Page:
A report on America’s energy consumption levels revealed that about 90% of US homes have inadequate insulation. If the findings are anything to go by, it means you are likely living in an under-insulated property that is sucking up most of your financial resources.

Energy Bill Keeps Raising

The same applies to your home appliances. Thankfully, there are things you can do to find what other overlooked elements could be responsible for your home’s high energy bills. Hopefully, one of these points is something you are familiar with to help you change.

  1. Insufficient insulation

As already mentioned in the introduction, insufficient insulation has become the bane of many American homes. At this point, you may have tried several ways to cut back on your home’s high energy consumption, but the one thing you failed to do was probably to seek expert help. A home energy professional has the expertise to conduct a proper assessment of your home to determine whether insulation is the prime culprit or not.

Furthermore, still on insulation, your windows are likely not as closed as you thought they were. The same applies to your doors. The truth is when you have tiny gaps under your windows and doors, warm or cool air escapes through these tiny spaces. This usually means that your heating and cooling appliances have probably been working double-time to maintain desirable indoor temperature levels for you and your household. Considering that these gaps account for 50% of air leaks, you have your answer. The repercussion is a constantly high energy bill which never reduces until you take proactive steps.

  1. Using more energy during peak hours

Have you ever wondered why air tickets are pretty high during holiday seasons? The primary reason is attributed to the high demand. The same applies to energy usage in homes across America and the world at large. In energy description, peak hours refer to when more people are home and are bound to rely on power. This is usually from 6 am to 9 am and 6 pm to 11 pm on weekdays. Moreover, it is assumed that most people work from 9 am to 5 pm, explaining why power consumption in homes during these hours tends to be lower. 

With this information in mind, you can plan your home’s appliance usage during these hours. For example, if you are a stay-at-home dad, you can do the laundry in these low-demand hours to save up on high consumption. The objective here is to be conscious of peak times and be more deliberate about your home’s power utilization all the time. However, if it helps, you can invest in solar panels as your alternative power source.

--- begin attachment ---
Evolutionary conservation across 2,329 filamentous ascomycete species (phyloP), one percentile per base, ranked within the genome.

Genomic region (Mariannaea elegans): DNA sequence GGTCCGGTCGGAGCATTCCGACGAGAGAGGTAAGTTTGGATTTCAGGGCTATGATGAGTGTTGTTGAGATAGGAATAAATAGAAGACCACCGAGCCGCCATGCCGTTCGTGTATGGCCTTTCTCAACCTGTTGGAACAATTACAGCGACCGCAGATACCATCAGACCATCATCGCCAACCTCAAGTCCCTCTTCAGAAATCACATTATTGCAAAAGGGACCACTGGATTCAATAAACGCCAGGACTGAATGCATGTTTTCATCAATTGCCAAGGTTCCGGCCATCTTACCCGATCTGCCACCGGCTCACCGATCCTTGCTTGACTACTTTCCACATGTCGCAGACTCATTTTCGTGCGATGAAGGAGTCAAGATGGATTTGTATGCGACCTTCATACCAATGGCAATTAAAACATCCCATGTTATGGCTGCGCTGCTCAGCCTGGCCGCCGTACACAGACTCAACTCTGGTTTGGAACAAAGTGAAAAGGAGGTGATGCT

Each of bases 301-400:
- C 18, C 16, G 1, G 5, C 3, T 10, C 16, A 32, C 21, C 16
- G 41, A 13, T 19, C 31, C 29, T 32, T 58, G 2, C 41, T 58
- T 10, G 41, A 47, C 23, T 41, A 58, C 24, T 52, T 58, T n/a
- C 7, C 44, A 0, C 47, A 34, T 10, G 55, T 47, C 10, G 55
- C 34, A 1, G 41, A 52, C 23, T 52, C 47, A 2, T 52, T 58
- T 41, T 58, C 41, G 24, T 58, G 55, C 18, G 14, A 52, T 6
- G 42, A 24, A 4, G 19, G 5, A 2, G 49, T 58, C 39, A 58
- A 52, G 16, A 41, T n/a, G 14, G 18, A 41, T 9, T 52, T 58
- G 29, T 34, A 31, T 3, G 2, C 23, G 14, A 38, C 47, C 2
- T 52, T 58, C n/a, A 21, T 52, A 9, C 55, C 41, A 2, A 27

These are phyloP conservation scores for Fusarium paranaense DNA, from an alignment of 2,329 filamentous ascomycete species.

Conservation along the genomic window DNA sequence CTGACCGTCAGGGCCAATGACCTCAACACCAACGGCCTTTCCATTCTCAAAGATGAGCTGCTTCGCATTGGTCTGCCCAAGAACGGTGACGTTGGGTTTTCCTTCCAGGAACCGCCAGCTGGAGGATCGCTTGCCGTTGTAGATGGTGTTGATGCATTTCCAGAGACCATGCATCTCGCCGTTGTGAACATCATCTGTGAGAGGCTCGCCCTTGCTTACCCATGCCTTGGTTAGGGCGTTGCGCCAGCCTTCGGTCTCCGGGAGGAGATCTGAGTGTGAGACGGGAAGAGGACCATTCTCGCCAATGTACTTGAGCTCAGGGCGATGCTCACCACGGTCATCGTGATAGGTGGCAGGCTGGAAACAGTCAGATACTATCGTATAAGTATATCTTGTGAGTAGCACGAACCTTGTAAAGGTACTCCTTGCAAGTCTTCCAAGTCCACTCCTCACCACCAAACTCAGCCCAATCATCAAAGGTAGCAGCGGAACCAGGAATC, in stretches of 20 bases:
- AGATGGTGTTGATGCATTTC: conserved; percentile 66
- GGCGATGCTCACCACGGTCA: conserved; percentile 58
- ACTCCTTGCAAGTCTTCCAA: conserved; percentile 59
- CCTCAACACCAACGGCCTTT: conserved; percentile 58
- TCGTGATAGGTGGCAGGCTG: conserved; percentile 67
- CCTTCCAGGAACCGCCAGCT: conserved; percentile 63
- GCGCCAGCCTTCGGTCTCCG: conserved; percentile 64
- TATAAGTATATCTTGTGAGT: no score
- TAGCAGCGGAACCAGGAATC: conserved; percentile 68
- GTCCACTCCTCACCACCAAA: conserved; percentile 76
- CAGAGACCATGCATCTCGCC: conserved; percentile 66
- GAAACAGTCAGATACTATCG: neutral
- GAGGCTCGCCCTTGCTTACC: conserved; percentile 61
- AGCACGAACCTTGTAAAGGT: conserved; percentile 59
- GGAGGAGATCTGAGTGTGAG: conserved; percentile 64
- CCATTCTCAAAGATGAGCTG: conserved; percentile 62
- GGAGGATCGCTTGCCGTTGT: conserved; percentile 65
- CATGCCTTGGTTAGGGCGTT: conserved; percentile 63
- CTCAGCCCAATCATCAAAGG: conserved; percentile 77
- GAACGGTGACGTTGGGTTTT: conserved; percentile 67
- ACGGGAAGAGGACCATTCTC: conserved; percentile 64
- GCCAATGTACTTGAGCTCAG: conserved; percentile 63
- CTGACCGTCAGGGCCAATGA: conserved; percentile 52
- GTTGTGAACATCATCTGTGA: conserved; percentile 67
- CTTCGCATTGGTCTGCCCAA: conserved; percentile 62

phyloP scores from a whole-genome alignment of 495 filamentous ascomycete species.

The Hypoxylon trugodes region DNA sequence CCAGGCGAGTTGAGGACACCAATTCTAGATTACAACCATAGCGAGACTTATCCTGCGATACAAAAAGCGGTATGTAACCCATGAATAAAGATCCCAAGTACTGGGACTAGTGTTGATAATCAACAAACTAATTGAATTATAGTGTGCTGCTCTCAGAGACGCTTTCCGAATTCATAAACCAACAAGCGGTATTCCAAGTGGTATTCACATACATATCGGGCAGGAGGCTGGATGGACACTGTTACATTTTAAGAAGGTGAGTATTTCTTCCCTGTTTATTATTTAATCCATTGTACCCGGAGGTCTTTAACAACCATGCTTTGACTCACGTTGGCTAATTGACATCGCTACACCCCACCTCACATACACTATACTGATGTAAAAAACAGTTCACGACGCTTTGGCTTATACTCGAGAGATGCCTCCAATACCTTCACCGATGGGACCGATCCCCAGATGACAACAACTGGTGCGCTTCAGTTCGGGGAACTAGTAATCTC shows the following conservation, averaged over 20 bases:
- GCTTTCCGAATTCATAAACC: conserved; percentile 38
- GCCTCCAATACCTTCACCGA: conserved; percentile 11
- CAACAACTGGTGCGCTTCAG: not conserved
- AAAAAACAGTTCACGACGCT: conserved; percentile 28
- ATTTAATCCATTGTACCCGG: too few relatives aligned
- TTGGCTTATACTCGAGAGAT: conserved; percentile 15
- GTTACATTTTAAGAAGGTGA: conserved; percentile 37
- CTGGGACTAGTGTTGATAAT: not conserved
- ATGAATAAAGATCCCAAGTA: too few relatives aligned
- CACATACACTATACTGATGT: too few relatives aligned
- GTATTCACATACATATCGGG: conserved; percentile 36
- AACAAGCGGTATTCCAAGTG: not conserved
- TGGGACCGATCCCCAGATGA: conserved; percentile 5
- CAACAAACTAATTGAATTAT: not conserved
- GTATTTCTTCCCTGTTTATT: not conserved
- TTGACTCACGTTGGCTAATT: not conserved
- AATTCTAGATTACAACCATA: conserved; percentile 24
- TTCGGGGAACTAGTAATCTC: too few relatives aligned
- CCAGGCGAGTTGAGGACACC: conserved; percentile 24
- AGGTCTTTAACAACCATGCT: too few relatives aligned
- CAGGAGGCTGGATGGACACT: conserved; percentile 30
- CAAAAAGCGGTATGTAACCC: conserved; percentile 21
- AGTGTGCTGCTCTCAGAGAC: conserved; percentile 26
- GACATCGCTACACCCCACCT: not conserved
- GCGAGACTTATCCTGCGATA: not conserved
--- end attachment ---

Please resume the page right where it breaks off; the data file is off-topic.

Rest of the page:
1. Home renovations or extensions

Aside from the space creation and enhanced aesthetics that renovations and home remodelings offer, people fail to focus on the impact on energy consumption. Usually, the focus for many home renovations is to create more room. That automatically comes with increased electricity usage. The fact is new spaces also require lighting, heating, cooling, etc. Without a doubt, that can take a toll on your home’s energy usage.

  1. Debt from a previous bill

Sometimes, it is not entirely your fault that your energy bills went up in a particular month. What happens is, your home could be owing bills from previous months which were not correctly calculated. Therefore, to make up for that error on the provider’s part, the remaining amount is carried over to subsequent months you are billed for.

Furthermore, if you fail to pay the total amount you are billed, the remainder will still be added to the next bill. So, before you start complaining about your high energy bills, maybe it will help to do these background checks first. After which, you can take proactive steps towards resolving your continually high energy bills.

  1. More hot water than normal

The winter months are usually when more homes increase their hot water usage. People prefer to take more extended baths and hot showers. For some reason, it is believed that people have more laundry loads during the fall and winter. It is therefore not surprising that energy bills spike during these seasons. Moreover, reports on America’s energy usage revealed that water heating takes up one-third of usage.